Common symptoms of illicit prescription medication use include:
- Stealing, forging, or selling prescriptions.
- Taking larger or higher doses than prescribed.
- Excessive mood swings.
- Increase or decrease in sleep.
- Appearing to be high, unusually energetic or revved up, or sedated.
- Requesting early refills or losing prescriptions.
- Seeking prescriptions from more than one doctor.
Prescription medication abuse has reached an epidemic level within the United States, especially with opioids. The overuse of pain medication expanded the “at risk” population to include young adults and teens. Much of the epidemiology of the epidemic began in the early 1990s when the recreational use of these medications escalated rapidly.
Research began looking at all demographics and the impact of the problem across the lifespan. In addition, it began to explore optimal treatment and effective public policy initiatives.
Commonly Abused Prescription Drugs
Many medications are abused. The following three classes are the most commonly misused prescribed narcotics:
- Opioids-usually prescribed to treat pain.
- Central nervous system depressants-used to treat anxiety and sleep disorders.
- Stimulants-most often prescribed to treat attention deficit hyperactivity disorder (ADHD).
According to the National Institute on Drug Abuse, 9.3 million people in the United States reported misusing prescription pain relievers, including teens, young adults, and older adults. In addition, 4.8 million people reported misusing benzodiazepines, and 5.1 million reported misusing stimulants.
These narcotics are often prescribed to treat pain, anxiety, learning disorders, and other disorders or medical condition. Unfortunately, long-term use leads to dependence and addiction.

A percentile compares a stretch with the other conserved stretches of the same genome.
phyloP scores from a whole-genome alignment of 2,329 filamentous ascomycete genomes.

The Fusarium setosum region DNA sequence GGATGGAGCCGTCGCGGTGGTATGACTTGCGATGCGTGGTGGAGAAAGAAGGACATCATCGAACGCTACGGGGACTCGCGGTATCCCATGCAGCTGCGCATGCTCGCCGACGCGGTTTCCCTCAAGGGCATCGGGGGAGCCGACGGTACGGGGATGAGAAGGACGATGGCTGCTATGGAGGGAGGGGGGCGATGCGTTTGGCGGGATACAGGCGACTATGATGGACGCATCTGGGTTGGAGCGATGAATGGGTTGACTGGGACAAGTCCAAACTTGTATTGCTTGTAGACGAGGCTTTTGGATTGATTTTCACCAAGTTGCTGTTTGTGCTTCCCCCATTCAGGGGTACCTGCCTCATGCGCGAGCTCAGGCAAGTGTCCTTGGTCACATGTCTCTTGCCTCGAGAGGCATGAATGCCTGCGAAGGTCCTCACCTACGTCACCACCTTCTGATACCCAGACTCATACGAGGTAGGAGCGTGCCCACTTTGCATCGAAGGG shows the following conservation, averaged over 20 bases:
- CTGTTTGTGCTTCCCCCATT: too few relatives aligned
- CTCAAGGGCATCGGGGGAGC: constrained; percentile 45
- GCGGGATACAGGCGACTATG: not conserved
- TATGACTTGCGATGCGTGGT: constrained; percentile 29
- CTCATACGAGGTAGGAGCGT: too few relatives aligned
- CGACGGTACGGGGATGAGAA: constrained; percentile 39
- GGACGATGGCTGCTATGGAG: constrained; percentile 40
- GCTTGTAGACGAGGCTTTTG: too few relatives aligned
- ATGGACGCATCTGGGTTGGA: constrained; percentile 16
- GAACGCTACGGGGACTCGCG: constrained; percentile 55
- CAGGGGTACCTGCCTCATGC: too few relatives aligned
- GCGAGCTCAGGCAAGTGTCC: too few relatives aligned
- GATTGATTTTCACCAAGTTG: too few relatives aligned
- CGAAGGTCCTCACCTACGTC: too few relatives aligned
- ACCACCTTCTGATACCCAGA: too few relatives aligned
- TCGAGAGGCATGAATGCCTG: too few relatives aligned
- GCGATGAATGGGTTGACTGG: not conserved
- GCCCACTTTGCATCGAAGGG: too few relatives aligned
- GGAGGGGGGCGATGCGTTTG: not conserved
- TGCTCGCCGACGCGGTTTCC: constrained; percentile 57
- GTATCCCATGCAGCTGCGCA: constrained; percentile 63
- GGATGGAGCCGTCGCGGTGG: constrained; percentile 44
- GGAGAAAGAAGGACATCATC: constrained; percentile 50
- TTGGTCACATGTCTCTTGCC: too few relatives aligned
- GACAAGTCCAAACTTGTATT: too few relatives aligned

The COVID-19 Pandemic Made Early Intervention Imperative for Families
It was an epidemic within a pandemic. Overdose deaths increased, individuals turned to prescription medication to manage stress and anxiety, and countless families searched for a way to intervene and help a loved one.
According to the Centers for Disease Control, the United States reached the highest number of overdose deaths ever recorded in a 12-month period. Before the pandemic in 2019, over 14 thousand people died from an overdose involving prescription opioids. Roughly 82% of or four out of five pharmacy-filled prescriptions are opioids.
Unfortunately, the covid-19 pandemic increased the rates of mental illness and behavioral problems, like drug and alcohol addiction, among many Americans. The National Institutes of Health were on record saying people with substance use disorders may be at higher risk for SARS-CoV-2 breakthrough infections.
Early intervention saves lives and is the sole reason why so many people successfully stop these medications. Prevention and treatment efforts successfully manage the problem. However, addiction intervention also prevents the disorder from leading to the use of illicit substances later in life.
Family Intervention for Prescription Drug Addiction
More than 131 million people, or 66% of all adults in the United States use prescription drugs